Since you signed up for your internet service, you probably haven’t given it much thought. It works, so why bother? But a new plan might better suit your needs and save money, too.
Speed is also important, of course, and there’s a chance your plan isn’t to blame. Tap or click here for a quick insider trick that involves changing one setting for significantly faster internet speeds.
When your internet slows down, it could be your line, your device, your router, your browser or even your neighbors. I’ve got you covered with the steps to take to figure it out. Tap or click here for 10 ways to fix your home Wi-Fi problems.
If it is your plan, how do you navigate the many internet options? Here’s a quick crash course to help you out.
Choosing the right plan
The first step to selecting the right plan is understanding your needs. Here’s a good place to start:
• For those who connect with fewer than three devices and simply browse the internet, you can get by with a basic package that offers download speeds up to 10Mbps.
• If you don’t stream much but want to check email and download music and photos, a plan that offers speeds up to 25Mbps should work.
• Gamers, videophiles, streamers and households with multiple people using multiple devices will need a plan that offers speeds up to 100Mbps.
Remember, there are data caps. Most companies put a limit on the amount of data you can use each month and if you go over that amount, you’ll be charged extra fees. Tap or click here to learn how to avoid hitting your internet data cap while you’re streaming.
Now that you know what to look for in a plan, let’s see what your options are.
For home internet service you’re going to choose between DSL, cable, fiber or satellite. Here’s what that means:
• DSL – Digital Subscriber Line users get a high-speed bandwidth connection from a phone wall jack or an existing telephone network. It works within the frequencies your telephone doesn’t, so you can use the internet while making phone calls.
• Cable – Cable internet service comes from the same coaxial cable network that is used with cable television. Cable TV uses a small portion of the cable’s bandwidth, which allows your internet service to work with it. You don’t have to subscribe to cable TV to have cable internet service.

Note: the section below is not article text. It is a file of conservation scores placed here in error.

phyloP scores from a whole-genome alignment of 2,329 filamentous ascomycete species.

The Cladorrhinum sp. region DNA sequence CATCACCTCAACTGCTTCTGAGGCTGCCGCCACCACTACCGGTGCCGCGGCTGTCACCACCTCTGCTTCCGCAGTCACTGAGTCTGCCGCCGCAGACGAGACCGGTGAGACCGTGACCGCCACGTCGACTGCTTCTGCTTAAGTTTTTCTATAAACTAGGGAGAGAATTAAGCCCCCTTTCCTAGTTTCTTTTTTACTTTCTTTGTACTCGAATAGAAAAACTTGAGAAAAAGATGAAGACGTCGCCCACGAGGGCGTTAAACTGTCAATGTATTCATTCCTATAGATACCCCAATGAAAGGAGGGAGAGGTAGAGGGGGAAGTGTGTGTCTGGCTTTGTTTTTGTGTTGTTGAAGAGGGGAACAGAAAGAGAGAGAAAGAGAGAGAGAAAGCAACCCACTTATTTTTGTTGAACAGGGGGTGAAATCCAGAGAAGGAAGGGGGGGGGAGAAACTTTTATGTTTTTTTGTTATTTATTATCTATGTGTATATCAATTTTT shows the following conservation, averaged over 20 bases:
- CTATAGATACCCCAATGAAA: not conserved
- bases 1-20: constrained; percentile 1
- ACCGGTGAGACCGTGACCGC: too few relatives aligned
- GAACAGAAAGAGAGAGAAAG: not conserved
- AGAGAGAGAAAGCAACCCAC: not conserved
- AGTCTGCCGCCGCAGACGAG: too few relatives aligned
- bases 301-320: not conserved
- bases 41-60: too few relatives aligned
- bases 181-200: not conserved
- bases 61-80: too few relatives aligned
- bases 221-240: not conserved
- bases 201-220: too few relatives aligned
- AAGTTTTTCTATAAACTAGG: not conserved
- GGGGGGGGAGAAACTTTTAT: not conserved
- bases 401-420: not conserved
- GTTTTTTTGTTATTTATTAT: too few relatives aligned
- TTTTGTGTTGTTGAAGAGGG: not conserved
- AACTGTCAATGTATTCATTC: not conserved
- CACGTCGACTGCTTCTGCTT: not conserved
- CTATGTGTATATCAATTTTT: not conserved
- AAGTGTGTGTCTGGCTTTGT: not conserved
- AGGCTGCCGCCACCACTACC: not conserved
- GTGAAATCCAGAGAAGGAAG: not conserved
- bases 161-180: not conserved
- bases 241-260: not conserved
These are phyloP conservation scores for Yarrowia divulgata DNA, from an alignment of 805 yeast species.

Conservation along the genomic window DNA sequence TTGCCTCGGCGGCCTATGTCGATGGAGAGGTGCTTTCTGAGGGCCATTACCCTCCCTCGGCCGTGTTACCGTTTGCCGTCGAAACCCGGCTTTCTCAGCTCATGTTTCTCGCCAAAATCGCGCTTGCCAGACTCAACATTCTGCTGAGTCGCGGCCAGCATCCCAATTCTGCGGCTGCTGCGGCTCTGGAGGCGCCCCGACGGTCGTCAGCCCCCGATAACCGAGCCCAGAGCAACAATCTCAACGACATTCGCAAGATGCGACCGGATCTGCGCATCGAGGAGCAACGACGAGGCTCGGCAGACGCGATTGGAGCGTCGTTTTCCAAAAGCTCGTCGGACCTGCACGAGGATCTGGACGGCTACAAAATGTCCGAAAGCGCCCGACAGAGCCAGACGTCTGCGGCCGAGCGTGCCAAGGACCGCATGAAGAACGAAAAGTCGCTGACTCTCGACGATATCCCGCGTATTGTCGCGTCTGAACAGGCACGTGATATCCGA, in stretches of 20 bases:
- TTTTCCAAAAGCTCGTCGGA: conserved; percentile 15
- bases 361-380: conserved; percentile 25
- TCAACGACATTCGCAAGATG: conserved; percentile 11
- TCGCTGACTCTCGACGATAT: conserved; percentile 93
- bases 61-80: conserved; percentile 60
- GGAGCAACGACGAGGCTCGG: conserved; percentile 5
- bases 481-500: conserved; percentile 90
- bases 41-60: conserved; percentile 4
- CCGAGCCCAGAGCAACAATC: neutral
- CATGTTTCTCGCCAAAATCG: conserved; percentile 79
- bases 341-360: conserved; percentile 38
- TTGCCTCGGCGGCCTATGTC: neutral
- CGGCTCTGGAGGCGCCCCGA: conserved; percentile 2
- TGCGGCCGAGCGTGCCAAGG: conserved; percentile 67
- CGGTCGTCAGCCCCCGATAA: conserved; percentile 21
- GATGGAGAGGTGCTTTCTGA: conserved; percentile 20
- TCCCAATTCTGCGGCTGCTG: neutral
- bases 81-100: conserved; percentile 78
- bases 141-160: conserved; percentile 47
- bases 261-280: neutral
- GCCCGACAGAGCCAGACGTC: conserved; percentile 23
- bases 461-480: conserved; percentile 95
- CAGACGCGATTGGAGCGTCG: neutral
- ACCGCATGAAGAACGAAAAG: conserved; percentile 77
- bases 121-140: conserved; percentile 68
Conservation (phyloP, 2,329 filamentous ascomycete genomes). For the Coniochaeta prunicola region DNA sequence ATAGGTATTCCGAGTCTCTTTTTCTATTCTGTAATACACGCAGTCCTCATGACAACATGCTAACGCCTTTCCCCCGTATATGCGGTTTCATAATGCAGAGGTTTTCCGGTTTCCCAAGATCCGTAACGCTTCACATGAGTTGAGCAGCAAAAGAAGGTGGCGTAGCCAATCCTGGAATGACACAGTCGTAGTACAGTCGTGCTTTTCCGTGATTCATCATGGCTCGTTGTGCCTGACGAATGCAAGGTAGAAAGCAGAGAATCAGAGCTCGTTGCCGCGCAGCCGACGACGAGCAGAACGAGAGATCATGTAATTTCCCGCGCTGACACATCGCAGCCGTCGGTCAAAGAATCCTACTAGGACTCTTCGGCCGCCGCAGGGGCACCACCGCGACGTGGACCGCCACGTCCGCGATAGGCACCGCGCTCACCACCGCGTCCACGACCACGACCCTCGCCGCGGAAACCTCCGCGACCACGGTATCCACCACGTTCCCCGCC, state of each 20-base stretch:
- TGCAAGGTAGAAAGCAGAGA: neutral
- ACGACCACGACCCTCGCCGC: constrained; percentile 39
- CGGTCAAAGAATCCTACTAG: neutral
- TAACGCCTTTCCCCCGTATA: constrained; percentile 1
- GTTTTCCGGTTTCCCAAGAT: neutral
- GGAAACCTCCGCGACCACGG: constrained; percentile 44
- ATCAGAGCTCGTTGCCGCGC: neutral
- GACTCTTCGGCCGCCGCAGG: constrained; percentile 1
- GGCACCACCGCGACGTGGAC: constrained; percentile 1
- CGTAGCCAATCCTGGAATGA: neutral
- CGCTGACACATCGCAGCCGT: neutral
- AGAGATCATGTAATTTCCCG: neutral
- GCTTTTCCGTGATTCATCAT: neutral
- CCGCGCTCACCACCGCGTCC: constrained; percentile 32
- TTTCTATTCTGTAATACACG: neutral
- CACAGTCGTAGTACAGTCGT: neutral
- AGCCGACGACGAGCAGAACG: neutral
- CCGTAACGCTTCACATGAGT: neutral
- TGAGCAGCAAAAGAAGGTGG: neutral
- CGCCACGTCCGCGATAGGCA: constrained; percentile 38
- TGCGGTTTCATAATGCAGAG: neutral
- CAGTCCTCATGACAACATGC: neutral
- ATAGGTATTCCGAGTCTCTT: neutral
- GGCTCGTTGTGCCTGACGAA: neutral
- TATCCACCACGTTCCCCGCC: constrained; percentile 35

• Fiber – Fiber internet uses fiber-optic cables instead of copper wires. It’s faster than DSL and cable internet, but it’s not available everywhere.
• Satellite – Internet access is provided through communications satellites, used mostly in rural areas. It’s usually the most expensive, last resort option.
Since DSL and cable internet services are the most common, we’ll focus on those. Two of the major providers in the U.S. are Xfinity from Comcast and Cox Communications.
For DSL, I’ll also show you options from CenturyLink. Service providers and specific offerings vary depending on where you live, so the packages you see here may be slightly different than those offered at posting.
Take a look at the plans offered and compare these to your own. Be sure to read the tip at the end about testing your speed to make sure you’re getting what you’re paying for.
Xfinity from Comcast
Xfinity offers a few different plans:
If you can get by with the bare minimum, the Performance Starter Plus plan offers download speeds up to 25Mbps for $29.99/month for the first year. After that, you’ll pay $50 per month.
For those who need more bandwidth, Xfinity’s Performance Select plan includes speeds up to 100Mbps for $39.99/month for the first year. After that, you’ll pay $65 per month.
Need even faster speeds? Xfinity’s Performance Pro Plus offers speeds up to 200Mbps for $49.99/month for the first year. After that, you’ll pay $70 per month.
Cox Communications offers a wide range of plans with speeds from 10Mbps all the way up to 940Mbps. Here are the most common offerings:
Cox Internet Essential 30 gets you up to 30Mbps for $39.99/month for 12 months with a 1-year service agreement. After that, the cost goes up to $66.99 per month.
Cox Internet Preferred 150 gives you up to 150Mbps of speed for $59.99/month for 12 months with a 1-year service agreement. After that, you’ll pay $87.99 per month.
For higher speeds, choose Cox Internet Ultimate to get up to 300Mbps for $79.99/month for 12 months with a 1-year service agreement. After that, it’ll cost $104.99 per month.
CenturyLink, a DSL internet service provider, is pushing its “Price for Life” offer. That means if you sign up for internet service, you can guarantee the same monthly rate year after year as long as you don’t cancel.
At the moment, you can get up to 100Mbps for $49/month. Unfortunately, this special promotion isn’t available in every area of the U.S. The top speeds available depend on your location.
Once you choose a provider and a plan, make sure you’re getting what you pay for. If you’re paying for download speeds of 100Mbps, but only getting around 50Mbps, you need to notify your provider.
You can find out with a simple speed test right through Google. Just use the search phrase “Speed Test.” If you’d rather use a site designed to test speeds, tap or click here for 4 sites to check your internet speed for free.
Remember, competition is fierce. If you live in an area with more than one internet service provider, see which one can give you the best deal. Call each provider’s customer service line and ask for their best and lowest price. And pay close attention to contract lengths, setup fees and such to make sure you aren’t paying more than you think.